In her recent examination of the rise of religious intolerance in Europe and the USA, Nussbaum (2013, 94) argues that this intolerance is more marked in contemporary Europe because ‘European nations tend to conceive of nationhood and national belonging in ethno-religious and cultural-linguistic terms. Thus new immigrant groups, and religious minorities, have difficulty being seen as full and equal members of the nation’. This, in turn, determines these nations’ conception of religious liberty, since this underlying idea of nationhood has, as its corollary, an established church (and arguably French laïcité is itself a form of establishment). ‘When a nation has an established church’, writes, Nussbaum (2013, 92),

it may easily create a regime of unequal liberty. Even if it does not aggressively limit liberty for minorities, it may well make minorities jump through hoops that the majority does not have to jump through … That’s quintessential modern Establishmentarianism: power and tolerance.

European nations, she suggests, struggle to conceive of religious liberty in terms that go beyond mere tolerance. The effects of this kind of tolerance, in which ‘others get their rights at the sufferance of the majority’, are plain to see in the contours of the multicultural ‘crisis’ animating contemporary Europe. Noting the rise not only in intolerance but also in accompanying discriminatory laws, she draws attention to situations where religious discrimination becomes embedded in social practice, even when there are no legislative restrictions on the rights of Muslims, in particular, to practise and express their religion. In Finland, for example, ‘discrimination in employment against women who wear the Muslim headscarf is a common complaint … [s]ome employers (the police and certain food stores) say openly that they will not employ a woman wearing a headscarf’ (5). The constriction of religious liberty here extends to the denial of other fundamental rights, notably article 14 of the ECHR and article 21 of the Charter of Fundamental Rights of the European Union, which prohibit discrimination and yet which are openly transgressed. More generally, and broadly, if permissible religiosity is defined in secular-liberal terms as ‘private belief’, then any manifestation of a religiosity that traverses the sanctioned dichotomy between public and private identities is positioned as operating on the boundaries of the tolerable and thus permitted only at the sufferance of not only the majority religion, but also of the secular-liberal juridico-political arrangements with which established religions in Western Europe have, over the course of the nineteenth and twentieth centuries, come to a rapprochement. As Malik (2011, 26) puts it, ‘although liberal democracies guarantee freedom of religion and belief, they seem to do so from a position of superiority where the framework and terms of debate are unilaterally dictated by secular liberalism’. Malik points out that this holds true for elements of the majority religion that move beyond the secular-liberal paradigm (e.g. evangelical or fundamentalist Christianity) as well as for minority religions, but it is also the case that in practice there are hierarchies of tolerability that roughly map on to the hierarchies of belonging mobilized as part of the ensemble of neo-liberal racisms that constitute integrationist politics in Europe today (Lentin and Titley 2011). Thus, while the headscarf may not be worn by public employees—including teachers—in parts of Germany, Holland, Spain and Belgium, ‘nuns are permitted to teach in full habit’ (Nussbaum 2013, 4). This, in turn, also restricts the freedom of speech of religious minorities in practice, if not in theory, because, if such groups are systematically subordinated and marginalized, their moral worth is devalued, and consequently their contributions to the public debate (of protest, or explanation, for example) will be discounted and discredited by virtue of the fact that their views, if given room for articulation in the first place, will not be taken as seriously as the views of those who occupy the centre of public discourse (Mondal 2014, 42).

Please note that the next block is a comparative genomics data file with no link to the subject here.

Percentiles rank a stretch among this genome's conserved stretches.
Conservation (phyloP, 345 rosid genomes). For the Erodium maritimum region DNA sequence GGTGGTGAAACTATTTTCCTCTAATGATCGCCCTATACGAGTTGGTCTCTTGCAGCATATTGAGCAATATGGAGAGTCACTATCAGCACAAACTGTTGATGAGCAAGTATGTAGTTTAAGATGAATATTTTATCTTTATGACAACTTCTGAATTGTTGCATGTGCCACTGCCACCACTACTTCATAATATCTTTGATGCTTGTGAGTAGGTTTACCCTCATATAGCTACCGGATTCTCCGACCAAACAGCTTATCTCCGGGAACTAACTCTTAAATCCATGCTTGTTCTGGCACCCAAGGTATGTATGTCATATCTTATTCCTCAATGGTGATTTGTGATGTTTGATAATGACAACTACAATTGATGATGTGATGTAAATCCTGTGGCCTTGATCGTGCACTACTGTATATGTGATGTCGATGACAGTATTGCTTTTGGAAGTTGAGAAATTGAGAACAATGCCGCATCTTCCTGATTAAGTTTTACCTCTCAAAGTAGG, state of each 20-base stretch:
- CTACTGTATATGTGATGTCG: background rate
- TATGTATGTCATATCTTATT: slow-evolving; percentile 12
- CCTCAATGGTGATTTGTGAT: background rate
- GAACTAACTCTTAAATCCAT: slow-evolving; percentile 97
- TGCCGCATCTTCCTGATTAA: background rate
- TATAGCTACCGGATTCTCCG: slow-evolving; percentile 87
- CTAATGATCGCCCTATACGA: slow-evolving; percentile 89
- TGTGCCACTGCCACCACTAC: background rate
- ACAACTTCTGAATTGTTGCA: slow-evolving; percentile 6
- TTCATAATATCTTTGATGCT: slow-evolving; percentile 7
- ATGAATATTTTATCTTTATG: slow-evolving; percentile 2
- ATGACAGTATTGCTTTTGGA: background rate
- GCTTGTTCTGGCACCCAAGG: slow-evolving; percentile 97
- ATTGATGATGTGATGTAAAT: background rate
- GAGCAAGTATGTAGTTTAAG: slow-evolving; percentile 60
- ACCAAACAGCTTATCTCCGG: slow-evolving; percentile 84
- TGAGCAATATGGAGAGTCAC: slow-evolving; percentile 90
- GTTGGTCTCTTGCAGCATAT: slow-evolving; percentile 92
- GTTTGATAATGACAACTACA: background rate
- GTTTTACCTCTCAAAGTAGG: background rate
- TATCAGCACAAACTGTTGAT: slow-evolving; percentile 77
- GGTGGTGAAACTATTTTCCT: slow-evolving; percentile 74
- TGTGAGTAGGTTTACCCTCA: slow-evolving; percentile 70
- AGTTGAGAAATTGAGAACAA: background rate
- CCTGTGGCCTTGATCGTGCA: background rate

Wendy Brown has amplified these points in her analysis of the discourse of tolerance as a technique of modern liberal governmentality, and has brought it to bear on contemporary US politics and society as well, much more acutely and critically than Nussbaum. Noting that ‘the cultural-political field of tolerance as a civic practice is largely inside the domain demarcated as legal’, she argues that ‘tolerance discourse … while posing as both a universal value and an impartial practice, designates certain beliefs and practices as civilized and others as barbaric, both at home and abroad’ (Brown 2006, 12) and ‘it operates from a conceit of neutrality that is actually thick with bourgeois Protestant norms’ (7). This is not so very different from the European establishmentarianism identified by Nussbaum, and Brown goes on to argue that the function of tolerance is to depoliticize ‘inequality, subordination, marginalization, and social conflict, which all require political analysis and political solutions’, by rendering them as ‘personal’ challenges to be overcome by individuals, on the one hand, or construing them as the ‘natural’ outcome of religious and cultural difference on the other. Seen from this perspective, ‘all objects of tolerance are marked as deviant, marginal, or undesirable by virtue of being tolerated, and the action of tolerance inevitably affords some access to superiority’ (14).